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Migration and Health: Migration Dialogue for Southern Africa

Migration Dialogue of Southern Africa (MIDSA)

24–26 November 2004

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The MIDSA Workshop on Migration and Health was held in Cape Town, Republic of South Africa on 24-26 November 2004. The governments of Angola, Botswana, the Democratic Republic of the Congo, Lesotho, Madagascar, Malawi, Mauritius, Mozambique, Namibia, South Africa, Seychelles, Swaziland, Tanzania, Zambia and Zimbabwe, as well as The Southern Africa Development Community (SADC), the African Union (AU), the World Health Organization (WHO), the UN High Commissioner for Refugees (UNHCR), The Australian High Commission, the Canadian High Commission, the US Embassy, the Swedish International Development Cooperation Agency (SIDA), IOM and SAMP were represented.

Opening Session

Mr Arthur Fraser, Deputy Director General of the Department of Home Affairs of South Africa opened the workshop on behalf of the Government and welcomed all participants to South Africa and Cape Town. With reference to previous MIDSA workshops, he underlined the importance of these opportunities for regional dialogue on common migration issues among SADC countries. He stressed that recommendations from previous MIDSA workshops should fill an important role in supporting Governments in their migration related work.

In light of the globalisation of migration and the effects on communicable diseases, Mr. Fraser underlined that one issue that will need particular attention in the region is the availability of HIV/AIDS treatment across borders. He also confirmed that the South African Government and the Department of Home Affairs have put the issue of migration and migrants’ rights high on its agenda and are making increased efforts to ensure a well functioning immigration service, combat xenophobia, and apply the highest standards of treatment to all foreigners. In concluding, Mr Fraser expressed his hopes for fruitful deliberations that could result in recommendations for concrete steps forward.

Mrs. Gawa Samuels, Executive Deputy Mayor of Cape Town welcomed all participants to Cape Town, the ‘Mother City’, and made reference to the common challenges that SADC member states are facing with reference to migration and other issues in the region. Ms. Samuels noted that factors such as inadequate housing, a lack of developed infrastructure, and general poverty all impact the health of migrants, both internal and cross-border. Mrs. Gawa confirmed that the city of Cape Town acknowledges the severity of the HIV/AIDS epidemic and, as a city that is the home of many migrants, Cape Town welcomes the initiative of a MIDSA Workshop on Migration and Health.

Mr. Hans-Petter Boe, Regional Representative for IOM in Southern Africa, welcomed all participants to the third MIDSA event of the year and expressed IOM’s gratitude to the host Government and the City of Cape Town. He reminded the participants that since migrants had historically been ‘vectors’ of communicable diseases, countries of immigration spearhead disease control and that population mobility and health concerns were closely intertwined. He stressed that what is being witnessed in the region currently is that service capacity is decreasing while care needs are increasing. For this reason, it is necessary to encourage action to help people that are affected, including people on the move, to have access to care. At the same time, something must be done to counter the effects of ‘brain drain’ in the health sectors including through increasing resources to mitigate push/pull factors and focus on retention of public health professionals as well as considering tapping the resources in the African Diaspora. He concluded by expressing his wishes for a fruitful workshop and active participation.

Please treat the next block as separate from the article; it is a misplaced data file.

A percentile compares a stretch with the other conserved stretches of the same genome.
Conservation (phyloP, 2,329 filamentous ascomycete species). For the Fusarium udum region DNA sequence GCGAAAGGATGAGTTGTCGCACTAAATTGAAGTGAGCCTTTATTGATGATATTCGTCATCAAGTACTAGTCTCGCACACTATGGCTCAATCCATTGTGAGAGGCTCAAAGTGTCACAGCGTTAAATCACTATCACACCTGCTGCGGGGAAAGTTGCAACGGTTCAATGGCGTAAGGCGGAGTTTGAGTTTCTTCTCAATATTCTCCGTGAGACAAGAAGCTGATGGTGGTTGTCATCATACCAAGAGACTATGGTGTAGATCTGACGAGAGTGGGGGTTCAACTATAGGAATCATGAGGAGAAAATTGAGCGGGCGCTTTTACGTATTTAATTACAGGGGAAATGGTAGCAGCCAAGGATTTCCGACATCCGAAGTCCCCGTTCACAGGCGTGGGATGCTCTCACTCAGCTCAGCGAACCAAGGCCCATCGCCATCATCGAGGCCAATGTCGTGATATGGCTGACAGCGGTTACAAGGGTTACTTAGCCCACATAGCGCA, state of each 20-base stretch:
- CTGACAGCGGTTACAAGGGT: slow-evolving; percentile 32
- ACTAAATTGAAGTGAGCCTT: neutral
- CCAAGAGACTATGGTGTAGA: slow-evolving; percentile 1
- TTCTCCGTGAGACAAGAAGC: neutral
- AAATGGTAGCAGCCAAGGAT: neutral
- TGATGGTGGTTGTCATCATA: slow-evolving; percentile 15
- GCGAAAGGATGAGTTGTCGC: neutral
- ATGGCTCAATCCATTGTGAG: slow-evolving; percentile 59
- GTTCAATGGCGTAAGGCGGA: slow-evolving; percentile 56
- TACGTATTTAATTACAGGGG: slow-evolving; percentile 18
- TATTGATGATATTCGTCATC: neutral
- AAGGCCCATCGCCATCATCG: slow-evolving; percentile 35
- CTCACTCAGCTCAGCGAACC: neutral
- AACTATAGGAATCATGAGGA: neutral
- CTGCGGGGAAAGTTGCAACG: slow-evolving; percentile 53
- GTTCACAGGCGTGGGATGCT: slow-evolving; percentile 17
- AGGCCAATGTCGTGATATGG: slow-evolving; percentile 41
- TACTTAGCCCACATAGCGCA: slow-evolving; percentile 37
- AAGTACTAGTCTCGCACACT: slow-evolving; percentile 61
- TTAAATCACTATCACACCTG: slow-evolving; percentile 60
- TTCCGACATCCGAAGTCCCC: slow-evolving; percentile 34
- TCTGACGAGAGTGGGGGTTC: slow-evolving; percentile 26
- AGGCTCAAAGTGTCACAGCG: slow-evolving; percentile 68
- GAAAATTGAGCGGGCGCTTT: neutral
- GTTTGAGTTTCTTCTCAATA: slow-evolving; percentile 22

Dr. Jonathan Crush, Director of the Southern African Migration Project, welcomed participants to the workshop, which he referred to as a critical meeting at a critical time. He underlined the high importance of the issues that would be discussed during the subsequent two days, including policy framework and the mainstreaming of mobility and migration in a region, which is suffering heavily under the HIV epidemic. He stressed mobility as one of the key factors behind the spread of the disease and the creation of particularly vulnerable populations. He confirmed that the exact linkages between mobility and diseases like HIV/AIDS are not clear and that improved understanding is crucial for creating polices and strategies. He expressed his hopes that the outcome and findings of this workshop will be brought back to our respective countries for further discussion.

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